Jack Dorsey: Twitter will take time to fix

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Media captionDorsey: "We need to refine our product"

Jack Dorsey spends his mornings running one of the world's most influential social networks.

Then, at lunchtime, he springs up from his desk, walks a short way down Market Street, and takes charge of one of the world's biggest payment firms.

Just imagine that. Running both Twitter and Square must surely make Dorsey one of San Francisco's most under-pressure chief executives - an inbox chock-a-block with to-dos.

Many people said he wouldn't be able to do it. Indeed, when Dorsey returned last year to Twitter, a company he co-founded, it was only meant to be a temporary measure.

But eventually, the board came to the conclusion that if anyone was capable of reversing Twitter's fortunes, it was Jack Dorsey, even if they only had 50% of him.

140 characters is dead, long live 140 characters

It has been almost a year since he regained control of the company, and his most pressing problem back then still faces him today: fix Twitter.

"We're making progress," Dorsey told me, adding that he considers the most important thing to be the company's ability to devise, develop and release updates to the service.

"That's going very well, but you know, things take time to change."

Unfortunately for Twitter, the 300 million or so people who use the service at least once a month don't always take well to new ideas. One recent furore, for instance, was about an icon changing from a star to a heart.

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Media captionTwitter's chief executive Jack Dorsey explains the changes

And Dorsey's personal delivery of an announcement this week was designed to publicise that work was being done to make Twitter a simpler place to spend time on the internet.

But at the same time, he needed to stress that Twitter wouldn't be changing so much that its current, fiercely loyal users would feel alienated.

The "new" tweets, in which users can add photos and videos without using up any of the 140 character limit, seem to have found that delicate balance.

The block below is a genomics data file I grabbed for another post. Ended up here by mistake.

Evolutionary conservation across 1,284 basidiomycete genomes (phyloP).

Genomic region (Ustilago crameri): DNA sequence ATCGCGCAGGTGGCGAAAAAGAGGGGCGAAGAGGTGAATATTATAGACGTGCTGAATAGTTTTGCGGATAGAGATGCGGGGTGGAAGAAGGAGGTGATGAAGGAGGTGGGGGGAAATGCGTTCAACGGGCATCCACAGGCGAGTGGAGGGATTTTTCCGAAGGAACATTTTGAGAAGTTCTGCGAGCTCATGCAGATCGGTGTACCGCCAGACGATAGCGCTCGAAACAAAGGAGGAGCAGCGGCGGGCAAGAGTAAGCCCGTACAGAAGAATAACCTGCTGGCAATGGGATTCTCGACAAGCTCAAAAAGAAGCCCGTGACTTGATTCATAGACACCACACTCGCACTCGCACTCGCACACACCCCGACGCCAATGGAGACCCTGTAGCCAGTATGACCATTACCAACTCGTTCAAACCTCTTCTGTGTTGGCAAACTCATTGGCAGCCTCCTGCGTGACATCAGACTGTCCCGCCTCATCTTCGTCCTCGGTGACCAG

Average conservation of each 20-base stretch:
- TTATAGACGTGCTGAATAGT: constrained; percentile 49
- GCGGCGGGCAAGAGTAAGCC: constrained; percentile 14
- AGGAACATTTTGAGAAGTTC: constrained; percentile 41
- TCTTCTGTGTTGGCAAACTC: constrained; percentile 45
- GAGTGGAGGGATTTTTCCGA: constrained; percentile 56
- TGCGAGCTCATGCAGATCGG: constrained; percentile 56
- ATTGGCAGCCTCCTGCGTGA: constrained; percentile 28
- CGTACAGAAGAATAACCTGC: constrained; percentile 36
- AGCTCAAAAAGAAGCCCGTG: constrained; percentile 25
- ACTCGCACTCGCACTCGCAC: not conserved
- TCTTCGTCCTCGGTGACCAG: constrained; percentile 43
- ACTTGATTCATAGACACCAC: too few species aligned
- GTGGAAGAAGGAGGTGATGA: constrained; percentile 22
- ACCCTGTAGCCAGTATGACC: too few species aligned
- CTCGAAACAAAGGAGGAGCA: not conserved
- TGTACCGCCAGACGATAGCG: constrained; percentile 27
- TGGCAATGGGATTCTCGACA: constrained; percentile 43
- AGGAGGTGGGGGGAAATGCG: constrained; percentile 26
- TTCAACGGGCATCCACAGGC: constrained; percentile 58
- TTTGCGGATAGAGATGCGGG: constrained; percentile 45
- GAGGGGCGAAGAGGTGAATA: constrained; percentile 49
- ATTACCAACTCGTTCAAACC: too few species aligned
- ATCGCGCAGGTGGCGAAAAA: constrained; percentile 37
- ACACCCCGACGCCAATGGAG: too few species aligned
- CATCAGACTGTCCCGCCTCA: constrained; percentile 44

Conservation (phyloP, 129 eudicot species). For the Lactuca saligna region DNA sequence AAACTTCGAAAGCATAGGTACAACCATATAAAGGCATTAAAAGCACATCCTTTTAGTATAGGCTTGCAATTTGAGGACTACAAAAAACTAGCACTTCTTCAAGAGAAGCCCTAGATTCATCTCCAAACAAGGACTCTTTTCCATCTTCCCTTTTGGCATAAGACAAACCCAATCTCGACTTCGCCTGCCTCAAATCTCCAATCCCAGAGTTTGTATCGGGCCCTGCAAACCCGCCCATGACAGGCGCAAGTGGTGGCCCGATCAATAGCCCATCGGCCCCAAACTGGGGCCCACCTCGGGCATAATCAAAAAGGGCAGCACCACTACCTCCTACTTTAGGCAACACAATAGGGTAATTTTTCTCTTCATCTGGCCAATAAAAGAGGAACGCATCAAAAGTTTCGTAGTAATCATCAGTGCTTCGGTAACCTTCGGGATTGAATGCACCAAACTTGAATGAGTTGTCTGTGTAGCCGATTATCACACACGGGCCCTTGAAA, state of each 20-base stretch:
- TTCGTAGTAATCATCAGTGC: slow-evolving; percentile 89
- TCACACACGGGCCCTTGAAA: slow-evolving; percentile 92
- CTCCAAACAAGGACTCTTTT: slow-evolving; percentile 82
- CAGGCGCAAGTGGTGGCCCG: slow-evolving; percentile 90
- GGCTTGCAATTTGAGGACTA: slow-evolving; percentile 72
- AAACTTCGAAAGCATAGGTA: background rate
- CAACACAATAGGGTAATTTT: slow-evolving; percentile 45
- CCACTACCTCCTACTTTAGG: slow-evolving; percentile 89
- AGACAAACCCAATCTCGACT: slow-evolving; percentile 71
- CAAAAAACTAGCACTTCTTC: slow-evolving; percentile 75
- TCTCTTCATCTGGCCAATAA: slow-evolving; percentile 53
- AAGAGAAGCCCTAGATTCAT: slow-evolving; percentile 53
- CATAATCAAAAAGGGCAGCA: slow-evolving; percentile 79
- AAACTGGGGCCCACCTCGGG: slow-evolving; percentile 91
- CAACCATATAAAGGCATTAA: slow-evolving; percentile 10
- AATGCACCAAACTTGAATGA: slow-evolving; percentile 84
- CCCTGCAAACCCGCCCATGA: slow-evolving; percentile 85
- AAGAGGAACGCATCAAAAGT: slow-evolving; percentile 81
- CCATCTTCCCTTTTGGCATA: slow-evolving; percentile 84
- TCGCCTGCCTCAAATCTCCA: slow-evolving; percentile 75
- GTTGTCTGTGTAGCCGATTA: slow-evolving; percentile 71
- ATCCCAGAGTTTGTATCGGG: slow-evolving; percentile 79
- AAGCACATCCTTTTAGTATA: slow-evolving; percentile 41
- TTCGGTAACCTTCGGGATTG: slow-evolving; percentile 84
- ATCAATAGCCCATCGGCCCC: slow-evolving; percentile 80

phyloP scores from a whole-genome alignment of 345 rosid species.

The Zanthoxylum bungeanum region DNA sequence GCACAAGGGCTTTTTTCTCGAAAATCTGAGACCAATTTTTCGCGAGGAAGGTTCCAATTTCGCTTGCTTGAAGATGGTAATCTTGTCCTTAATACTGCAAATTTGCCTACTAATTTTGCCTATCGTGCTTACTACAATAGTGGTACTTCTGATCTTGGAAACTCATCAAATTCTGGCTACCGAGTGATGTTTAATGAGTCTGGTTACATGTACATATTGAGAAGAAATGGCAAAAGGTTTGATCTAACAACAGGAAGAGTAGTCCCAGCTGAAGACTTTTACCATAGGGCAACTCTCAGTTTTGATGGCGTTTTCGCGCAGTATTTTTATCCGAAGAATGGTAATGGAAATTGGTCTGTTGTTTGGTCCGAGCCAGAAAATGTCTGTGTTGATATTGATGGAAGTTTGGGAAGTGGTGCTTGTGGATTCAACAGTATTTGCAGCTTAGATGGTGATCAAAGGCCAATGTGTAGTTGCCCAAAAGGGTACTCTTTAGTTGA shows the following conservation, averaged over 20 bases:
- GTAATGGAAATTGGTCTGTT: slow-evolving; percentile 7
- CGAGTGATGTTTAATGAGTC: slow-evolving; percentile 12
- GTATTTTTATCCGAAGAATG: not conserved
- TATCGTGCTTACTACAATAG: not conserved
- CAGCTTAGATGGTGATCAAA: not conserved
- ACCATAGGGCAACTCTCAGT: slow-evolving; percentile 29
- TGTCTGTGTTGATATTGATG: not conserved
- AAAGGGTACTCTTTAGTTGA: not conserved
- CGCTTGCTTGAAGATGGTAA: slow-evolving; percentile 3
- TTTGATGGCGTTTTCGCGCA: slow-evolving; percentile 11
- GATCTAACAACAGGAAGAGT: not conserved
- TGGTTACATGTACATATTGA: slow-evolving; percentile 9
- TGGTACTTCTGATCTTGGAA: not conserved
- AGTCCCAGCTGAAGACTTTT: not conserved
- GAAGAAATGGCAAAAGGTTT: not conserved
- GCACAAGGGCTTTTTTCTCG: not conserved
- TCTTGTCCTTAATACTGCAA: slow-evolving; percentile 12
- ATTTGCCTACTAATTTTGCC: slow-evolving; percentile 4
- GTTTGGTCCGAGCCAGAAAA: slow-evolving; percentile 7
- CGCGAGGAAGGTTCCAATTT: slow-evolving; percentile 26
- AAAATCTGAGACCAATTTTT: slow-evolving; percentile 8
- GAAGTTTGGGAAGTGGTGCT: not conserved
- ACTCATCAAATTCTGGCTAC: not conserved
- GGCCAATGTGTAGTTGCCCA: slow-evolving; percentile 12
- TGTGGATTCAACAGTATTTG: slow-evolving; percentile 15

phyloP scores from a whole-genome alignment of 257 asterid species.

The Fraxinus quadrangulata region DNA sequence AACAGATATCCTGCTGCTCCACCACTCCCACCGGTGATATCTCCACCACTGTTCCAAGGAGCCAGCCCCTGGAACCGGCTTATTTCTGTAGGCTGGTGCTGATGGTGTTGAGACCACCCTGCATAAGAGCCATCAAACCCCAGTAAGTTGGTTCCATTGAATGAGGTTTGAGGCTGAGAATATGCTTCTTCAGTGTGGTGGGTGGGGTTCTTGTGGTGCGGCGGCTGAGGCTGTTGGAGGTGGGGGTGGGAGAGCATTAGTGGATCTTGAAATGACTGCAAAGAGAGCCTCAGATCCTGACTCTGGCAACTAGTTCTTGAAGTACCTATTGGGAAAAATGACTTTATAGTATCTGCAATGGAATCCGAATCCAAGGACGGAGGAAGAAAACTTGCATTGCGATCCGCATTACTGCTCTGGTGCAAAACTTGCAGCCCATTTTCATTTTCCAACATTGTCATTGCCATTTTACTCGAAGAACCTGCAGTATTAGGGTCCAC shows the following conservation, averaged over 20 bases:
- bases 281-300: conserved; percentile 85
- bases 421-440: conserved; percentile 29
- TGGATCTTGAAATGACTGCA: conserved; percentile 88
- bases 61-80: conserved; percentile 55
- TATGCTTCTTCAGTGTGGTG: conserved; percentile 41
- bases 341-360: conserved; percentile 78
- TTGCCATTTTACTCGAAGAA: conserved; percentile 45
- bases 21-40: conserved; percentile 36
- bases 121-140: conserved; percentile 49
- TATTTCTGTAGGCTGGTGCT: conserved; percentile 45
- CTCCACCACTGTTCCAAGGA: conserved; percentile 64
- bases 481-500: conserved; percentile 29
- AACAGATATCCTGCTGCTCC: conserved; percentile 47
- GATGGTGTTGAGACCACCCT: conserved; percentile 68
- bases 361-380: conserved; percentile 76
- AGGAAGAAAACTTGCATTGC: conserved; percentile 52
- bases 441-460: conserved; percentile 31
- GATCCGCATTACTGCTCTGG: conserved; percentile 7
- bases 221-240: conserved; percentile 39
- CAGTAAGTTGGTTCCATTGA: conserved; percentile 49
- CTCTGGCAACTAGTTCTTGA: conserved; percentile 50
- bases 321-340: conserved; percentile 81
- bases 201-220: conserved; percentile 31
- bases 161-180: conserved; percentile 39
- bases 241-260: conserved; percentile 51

"We're not giving up on Twitter being in the moment," he said. "That concept of brevity, that concept of speed. Being able to just think of something and put it out to the world."

Deeper problems

But improving simplicity isn't even half the battle for Dorsey.

Twitter, you will no doubt have noticed over the past couple of years, has become a service synonymous with online abuse.

That may be an unfair tag to load onto Twitter, but the ease in which people can sign up - coupled with a lack of a Facebook-style real name policy - means anonymous, hateful comments feel more commonplace here than elsewhere.

Whether a public figure or not, those caught in the middle of a controversy can find the speed and frequency of replies overwhelming, and for some, pretty terrifying.

"I don't think the negativity and the abuse and harassment is unique to Twitter," Dorsey says.

"I think it's an industry-wide, internet-wide issue that we all need to solve. And we did make it a priority for the company."

He went on to outline the company's tools for blocking and reporting abusive users.

But it's in this area that Twitter has many users unconvinced.

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Image caption Twitter said it had taken steps to tackle abuse by adding better reporting, blocking and muting tools

Those who have been at the receiving end of abuse wonder how it can be that, after 10 years, Twitter's engineers are yet to devise ways in which abuse can be proactively stopped from reaching those being targeted, rather than relying on reactive action.

One popular suggestion - giving users the ability to automatically ignore messages from accounts that have only just been registered - remains ignored, for the time being. Dorsey lists safety as a priority, but you could argue it should be the priority.


What Twitter does have going for it, of course, is that an awful lot of people would miss it were it to disappear.

Regardless of the looming threat from "cooler" networks like Snapchat and Instagram, Twitter for now remains the world's watercooler.

But how much is that worth? One easy way to alleviate the pressure on Dorsey and his team would be to sell-up. Predictably, names like Google and Facebook spring to mind.

Is Twitter for sale?

"We're focused on making Twitter amazing and making something people want to use every single day," says Dorsey, avoiding the word "no".

"We are an independent company and we're thriving and we want to continue to build that."

Even if Google came to him right now with its chequebook?

"We're focused on building our service."

Since 2014 Twitter's stock price has dropped from an all-time high of $69 (£47) to, at the time of writing, $14. It surely can't go much further south without someone making an offer he can't refuse.

Follow Dave Lee on Twitter @DaveLeeBBC and on Facebook.

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